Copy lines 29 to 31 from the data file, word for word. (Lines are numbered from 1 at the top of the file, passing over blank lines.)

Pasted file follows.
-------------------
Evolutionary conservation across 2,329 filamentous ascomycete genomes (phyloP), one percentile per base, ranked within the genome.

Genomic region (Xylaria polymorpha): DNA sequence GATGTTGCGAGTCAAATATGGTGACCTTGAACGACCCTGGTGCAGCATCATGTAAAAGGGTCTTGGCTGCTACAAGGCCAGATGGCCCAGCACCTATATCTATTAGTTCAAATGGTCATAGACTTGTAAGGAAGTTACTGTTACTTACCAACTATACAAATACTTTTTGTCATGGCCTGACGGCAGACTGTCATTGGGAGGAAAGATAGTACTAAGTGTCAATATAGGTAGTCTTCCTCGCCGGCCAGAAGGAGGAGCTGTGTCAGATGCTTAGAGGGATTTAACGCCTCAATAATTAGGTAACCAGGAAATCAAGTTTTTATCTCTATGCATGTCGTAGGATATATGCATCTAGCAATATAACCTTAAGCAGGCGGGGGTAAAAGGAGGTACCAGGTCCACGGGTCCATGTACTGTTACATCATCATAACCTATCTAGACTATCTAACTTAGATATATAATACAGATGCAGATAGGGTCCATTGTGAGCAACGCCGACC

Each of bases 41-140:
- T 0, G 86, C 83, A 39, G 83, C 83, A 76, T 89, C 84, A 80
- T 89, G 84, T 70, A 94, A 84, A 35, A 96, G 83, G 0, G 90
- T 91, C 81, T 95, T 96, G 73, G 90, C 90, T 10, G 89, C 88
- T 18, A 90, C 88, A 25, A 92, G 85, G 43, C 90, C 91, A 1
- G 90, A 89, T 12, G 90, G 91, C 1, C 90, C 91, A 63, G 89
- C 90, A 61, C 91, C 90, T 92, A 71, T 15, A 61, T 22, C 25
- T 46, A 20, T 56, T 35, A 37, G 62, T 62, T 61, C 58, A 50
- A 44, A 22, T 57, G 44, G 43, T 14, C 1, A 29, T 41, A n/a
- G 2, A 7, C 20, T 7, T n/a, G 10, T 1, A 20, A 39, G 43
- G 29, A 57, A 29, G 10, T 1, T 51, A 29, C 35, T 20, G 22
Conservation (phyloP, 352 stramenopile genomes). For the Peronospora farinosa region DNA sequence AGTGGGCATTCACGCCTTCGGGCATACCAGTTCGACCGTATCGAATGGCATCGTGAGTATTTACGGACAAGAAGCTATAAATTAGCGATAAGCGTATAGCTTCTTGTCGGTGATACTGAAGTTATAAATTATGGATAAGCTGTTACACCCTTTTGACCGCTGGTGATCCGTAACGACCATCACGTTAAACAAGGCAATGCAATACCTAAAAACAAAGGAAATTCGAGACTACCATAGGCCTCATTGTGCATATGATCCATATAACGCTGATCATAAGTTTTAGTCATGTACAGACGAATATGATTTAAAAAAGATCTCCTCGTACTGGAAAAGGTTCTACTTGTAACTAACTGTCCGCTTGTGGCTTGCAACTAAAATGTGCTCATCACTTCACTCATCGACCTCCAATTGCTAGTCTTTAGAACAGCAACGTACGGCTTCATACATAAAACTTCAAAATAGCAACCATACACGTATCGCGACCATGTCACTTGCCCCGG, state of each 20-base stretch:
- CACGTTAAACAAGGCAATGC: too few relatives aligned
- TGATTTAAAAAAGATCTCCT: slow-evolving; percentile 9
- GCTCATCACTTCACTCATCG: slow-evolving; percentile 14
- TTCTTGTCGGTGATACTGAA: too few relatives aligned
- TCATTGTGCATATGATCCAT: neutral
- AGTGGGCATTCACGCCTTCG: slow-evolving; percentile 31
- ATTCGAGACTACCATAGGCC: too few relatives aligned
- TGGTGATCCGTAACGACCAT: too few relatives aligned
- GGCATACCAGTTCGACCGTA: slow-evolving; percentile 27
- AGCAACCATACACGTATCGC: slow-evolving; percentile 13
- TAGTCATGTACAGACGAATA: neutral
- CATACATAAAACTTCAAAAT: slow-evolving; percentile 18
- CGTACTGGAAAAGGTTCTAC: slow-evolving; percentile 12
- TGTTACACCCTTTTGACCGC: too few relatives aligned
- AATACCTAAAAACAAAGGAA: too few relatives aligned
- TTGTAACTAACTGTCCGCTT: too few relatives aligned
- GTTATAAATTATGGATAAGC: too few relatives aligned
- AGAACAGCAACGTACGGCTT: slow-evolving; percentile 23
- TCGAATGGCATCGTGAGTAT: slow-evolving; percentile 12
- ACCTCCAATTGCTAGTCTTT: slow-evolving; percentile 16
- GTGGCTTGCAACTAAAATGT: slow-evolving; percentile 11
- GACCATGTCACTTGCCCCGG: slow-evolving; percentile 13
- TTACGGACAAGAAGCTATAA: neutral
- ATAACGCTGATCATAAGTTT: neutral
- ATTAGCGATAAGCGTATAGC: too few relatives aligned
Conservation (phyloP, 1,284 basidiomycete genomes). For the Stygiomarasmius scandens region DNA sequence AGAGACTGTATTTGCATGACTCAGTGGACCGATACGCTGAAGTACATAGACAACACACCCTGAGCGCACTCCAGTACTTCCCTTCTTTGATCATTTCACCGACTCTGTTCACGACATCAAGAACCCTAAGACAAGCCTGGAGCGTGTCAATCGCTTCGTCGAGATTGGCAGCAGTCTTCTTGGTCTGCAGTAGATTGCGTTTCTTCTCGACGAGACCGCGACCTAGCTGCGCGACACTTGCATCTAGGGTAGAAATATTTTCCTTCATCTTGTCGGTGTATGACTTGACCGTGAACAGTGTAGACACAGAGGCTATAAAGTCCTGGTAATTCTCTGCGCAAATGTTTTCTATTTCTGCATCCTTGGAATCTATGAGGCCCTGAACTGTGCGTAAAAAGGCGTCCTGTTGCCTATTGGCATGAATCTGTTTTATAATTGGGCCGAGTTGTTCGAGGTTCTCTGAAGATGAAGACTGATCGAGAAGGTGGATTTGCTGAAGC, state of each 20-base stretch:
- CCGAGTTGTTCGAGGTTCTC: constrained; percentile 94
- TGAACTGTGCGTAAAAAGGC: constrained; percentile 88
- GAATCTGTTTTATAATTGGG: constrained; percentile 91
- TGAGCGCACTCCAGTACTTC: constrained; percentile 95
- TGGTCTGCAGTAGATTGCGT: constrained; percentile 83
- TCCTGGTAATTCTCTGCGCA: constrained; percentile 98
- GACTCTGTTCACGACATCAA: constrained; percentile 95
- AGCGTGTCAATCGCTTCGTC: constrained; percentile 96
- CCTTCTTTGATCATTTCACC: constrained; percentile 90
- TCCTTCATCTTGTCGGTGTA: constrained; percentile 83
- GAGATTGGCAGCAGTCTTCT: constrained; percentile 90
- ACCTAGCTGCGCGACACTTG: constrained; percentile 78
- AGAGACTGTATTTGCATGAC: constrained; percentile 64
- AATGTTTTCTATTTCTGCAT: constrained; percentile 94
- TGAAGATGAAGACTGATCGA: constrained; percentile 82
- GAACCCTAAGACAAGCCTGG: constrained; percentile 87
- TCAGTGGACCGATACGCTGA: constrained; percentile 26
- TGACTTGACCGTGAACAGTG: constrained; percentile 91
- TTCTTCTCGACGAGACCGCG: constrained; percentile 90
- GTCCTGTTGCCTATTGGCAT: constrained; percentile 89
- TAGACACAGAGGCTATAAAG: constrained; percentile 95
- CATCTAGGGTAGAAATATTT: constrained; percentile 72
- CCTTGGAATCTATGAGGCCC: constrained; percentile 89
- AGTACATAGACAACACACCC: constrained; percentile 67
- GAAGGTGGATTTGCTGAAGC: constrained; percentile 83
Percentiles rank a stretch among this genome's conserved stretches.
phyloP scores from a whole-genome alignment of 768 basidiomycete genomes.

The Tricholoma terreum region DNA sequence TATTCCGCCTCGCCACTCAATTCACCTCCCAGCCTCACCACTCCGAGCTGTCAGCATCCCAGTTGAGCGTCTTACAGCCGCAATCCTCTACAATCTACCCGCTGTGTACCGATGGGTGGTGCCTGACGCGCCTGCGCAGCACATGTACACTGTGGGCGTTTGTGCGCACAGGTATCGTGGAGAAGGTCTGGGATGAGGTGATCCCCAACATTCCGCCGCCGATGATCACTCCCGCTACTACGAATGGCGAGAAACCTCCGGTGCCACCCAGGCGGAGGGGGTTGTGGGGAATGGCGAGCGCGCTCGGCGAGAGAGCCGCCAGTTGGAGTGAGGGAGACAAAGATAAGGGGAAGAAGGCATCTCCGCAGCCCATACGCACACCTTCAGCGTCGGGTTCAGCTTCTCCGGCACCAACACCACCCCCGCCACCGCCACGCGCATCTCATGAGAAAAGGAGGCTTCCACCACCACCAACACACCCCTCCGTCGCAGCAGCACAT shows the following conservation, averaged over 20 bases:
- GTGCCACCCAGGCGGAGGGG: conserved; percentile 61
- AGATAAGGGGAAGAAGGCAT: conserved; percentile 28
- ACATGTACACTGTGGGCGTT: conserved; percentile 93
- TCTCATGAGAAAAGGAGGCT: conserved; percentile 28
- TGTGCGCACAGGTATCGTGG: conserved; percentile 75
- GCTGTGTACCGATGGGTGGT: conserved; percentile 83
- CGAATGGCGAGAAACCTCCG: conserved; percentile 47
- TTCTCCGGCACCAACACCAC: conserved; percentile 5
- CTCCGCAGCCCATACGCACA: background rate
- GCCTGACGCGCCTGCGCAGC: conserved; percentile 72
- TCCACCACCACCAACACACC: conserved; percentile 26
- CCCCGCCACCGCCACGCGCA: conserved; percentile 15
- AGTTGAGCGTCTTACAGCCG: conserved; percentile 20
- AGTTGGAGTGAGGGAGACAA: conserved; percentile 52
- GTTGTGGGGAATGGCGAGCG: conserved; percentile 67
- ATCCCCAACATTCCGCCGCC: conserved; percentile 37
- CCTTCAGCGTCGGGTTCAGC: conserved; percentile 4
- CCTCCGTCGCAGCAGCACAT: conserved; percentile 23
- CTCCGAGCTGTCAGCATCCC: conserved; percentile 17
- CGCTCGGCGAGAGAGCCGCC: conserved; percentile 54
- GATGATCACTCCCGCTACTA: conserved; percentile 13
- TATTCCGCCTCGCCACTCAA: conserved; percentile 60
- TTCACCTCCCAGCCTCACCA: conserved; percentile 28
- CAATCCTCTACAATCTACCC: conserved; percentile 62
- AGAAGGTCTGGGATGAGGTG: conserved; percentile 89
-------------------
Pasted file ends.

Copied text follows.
- AATACCTAAAAACAAAGGAA: too few relatives aligned
- TTGTAACTAACTGTCCGCTT: too few relatives aligned
- GTTATAAATTATGGATAAGC: too few relatives aligned